(Local commercial radio and television – I’ve given up on you a while ago)
I know that a story about nincompoops being either extremely racially insensitive or … racist… gathers eyeballs, but we just had an election for goodness sake. Have I missed it or has the Times Standard failed to even mention Lisa Ollivier or John Fullerton. Let’s remember at the last count, Lisa has a 80 vote lead. You can report that. You can say …. “Lisa Ollivier has a lead of 1 % in an incredibly low turnout election and we expect to be able to declare a winner ___. “
And oh … “local elections office expects to certify the results by December 3rd” doesn’t cut it. You need to be invested in this process too.
There are plenty of potential stories or frames or angles. What are the campaigns doing to lobby the election office? Has either side conceded? What would it take for them to concede? When are we to expect an official winner? Why does such a low turn out still require 36 hours to come up with a winner? What procedures is the
County Registrar taking to insure an accurate count?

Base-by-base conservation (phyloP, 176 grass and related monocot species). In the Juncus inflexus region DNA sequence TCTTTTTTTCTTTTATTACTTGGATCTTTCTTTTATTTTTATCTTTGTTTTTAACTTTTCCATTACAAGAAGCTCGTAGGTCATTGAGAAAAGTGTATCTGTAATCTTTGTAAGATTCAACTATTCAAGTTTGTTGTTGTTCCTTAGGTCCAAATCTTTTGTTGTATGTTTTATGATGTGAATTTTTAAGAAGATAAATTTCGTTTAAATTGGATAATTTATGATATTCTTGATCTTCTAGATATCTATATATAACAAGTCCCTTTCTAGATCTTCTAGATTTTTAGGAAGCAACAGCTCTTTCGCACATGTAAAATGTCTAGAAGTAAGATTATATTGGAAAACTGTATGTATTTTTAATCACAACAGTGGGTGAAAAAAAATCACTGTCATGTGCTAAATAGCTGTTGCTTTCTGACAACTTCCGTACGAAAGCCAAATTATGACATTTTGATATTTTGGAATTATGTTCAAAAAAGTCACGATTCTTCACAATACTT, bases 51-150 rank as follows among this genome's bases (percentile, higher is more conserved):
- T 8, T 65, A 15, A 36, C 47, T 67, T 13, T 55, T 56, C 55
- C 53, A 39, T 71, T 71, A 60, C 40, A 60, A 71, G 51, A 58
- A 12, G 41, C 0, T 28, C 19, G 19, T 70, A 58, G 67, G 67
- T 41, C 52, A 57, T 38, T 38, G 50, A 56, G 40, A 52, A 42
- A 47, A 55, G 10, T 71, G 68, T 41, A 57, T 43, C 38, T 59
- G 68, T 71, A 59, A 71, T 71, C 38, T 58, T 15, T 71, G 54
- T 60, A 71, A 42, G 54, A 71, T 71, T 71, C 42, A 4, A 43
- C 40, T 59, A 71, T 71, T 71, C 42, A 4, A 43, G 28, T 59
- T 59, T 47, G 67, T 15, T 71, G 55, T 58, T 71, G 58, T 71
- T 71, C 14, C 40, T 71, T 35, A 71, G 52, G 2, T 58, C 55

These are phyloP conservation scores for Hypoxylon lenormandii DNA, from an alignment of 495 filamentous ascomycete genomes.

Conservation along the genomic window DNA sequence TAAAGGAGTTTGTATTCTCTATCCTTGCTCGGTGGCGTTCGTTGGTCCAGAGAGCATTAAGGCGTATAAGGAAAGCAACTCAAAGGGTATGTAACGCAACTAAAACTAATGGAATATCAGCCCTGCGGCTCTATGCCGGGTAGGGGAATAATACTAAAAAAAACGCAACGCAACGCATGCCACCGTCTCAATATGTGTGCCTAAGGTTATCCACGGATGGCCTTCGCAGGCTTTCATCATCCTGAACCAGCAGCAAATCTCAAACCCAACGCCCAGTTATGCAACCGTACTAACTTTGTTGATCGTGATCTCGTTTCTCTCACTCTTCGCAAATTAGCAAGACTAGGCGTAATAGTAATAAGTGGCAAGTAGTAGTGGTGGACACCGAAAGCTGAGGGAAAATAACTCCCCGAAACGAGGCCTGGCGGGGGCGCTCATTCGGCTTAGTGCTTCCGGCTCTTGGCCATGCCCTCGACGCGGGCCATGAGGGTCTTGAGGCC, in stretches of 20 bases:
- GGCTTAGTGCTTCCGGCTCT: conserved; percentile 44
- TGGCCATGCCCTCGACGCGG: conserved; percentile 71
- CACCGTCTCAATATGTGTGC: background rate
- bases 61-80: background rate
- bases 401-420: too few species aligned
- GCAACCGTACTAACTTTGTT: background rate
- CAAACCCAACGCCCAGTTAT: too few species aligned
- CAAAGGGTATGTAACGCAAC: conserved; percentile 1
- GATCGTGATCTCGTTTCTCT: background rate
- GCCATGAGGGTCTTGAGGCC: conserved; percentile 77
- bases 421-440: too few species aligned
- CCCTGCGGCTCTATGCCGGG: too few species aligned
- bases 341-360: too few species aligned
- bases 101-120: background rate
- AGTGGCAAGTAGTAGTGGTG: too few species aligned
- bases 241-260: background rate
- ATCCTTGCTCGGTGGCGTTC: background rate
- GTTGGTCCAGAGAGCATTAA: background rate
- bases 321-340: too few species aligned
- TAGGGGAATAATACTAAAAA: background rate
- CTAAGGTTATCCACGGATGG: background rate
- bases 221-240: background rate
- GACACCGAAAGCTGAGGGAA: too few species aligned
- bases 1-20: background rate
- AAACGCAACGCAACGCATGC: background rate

These would all be interesting angles. I”m sure you can think of others too. I can’t think of a more important story for you to cover in 2013. An election – THE election. Granted no one is interested, but maybe part of the reason is we have a media more interested in eyeballs than minds?
It’s a serious problem.
And I’m of course biased in favor of Eureka election coverage as I am a resident – there are other races that deserve similar coverage. All the other races have important stories behind them as well. Local community members took the time to add their voice to local government. They and the community their leadership will shape deserve a modicum of respect and coverage.
And, btw, if we have decided as a community that we are OK with winners being declared a month later, which in principle is fine. We need to have coverage of the nuts and bolts of the counts – something. Elections, even off year elections, are the beating heart of our local community and it seems as if we are content to have it’s importance judged by how entertained people are by it.
One more btw… as an audience, we are not privy to most of the media’s internal numbers like total sales, or page views. One exception is the number of comments a story gets which can help to judge it’s popularity and thus importance to advertisers. Here are the current Lost Coast Outpost talleys … Ferndale racial insensitivity incident: 804 comments. Only online forum I’ve found for the Eureka School Board election: 5 comments. (and 3 of them were mine)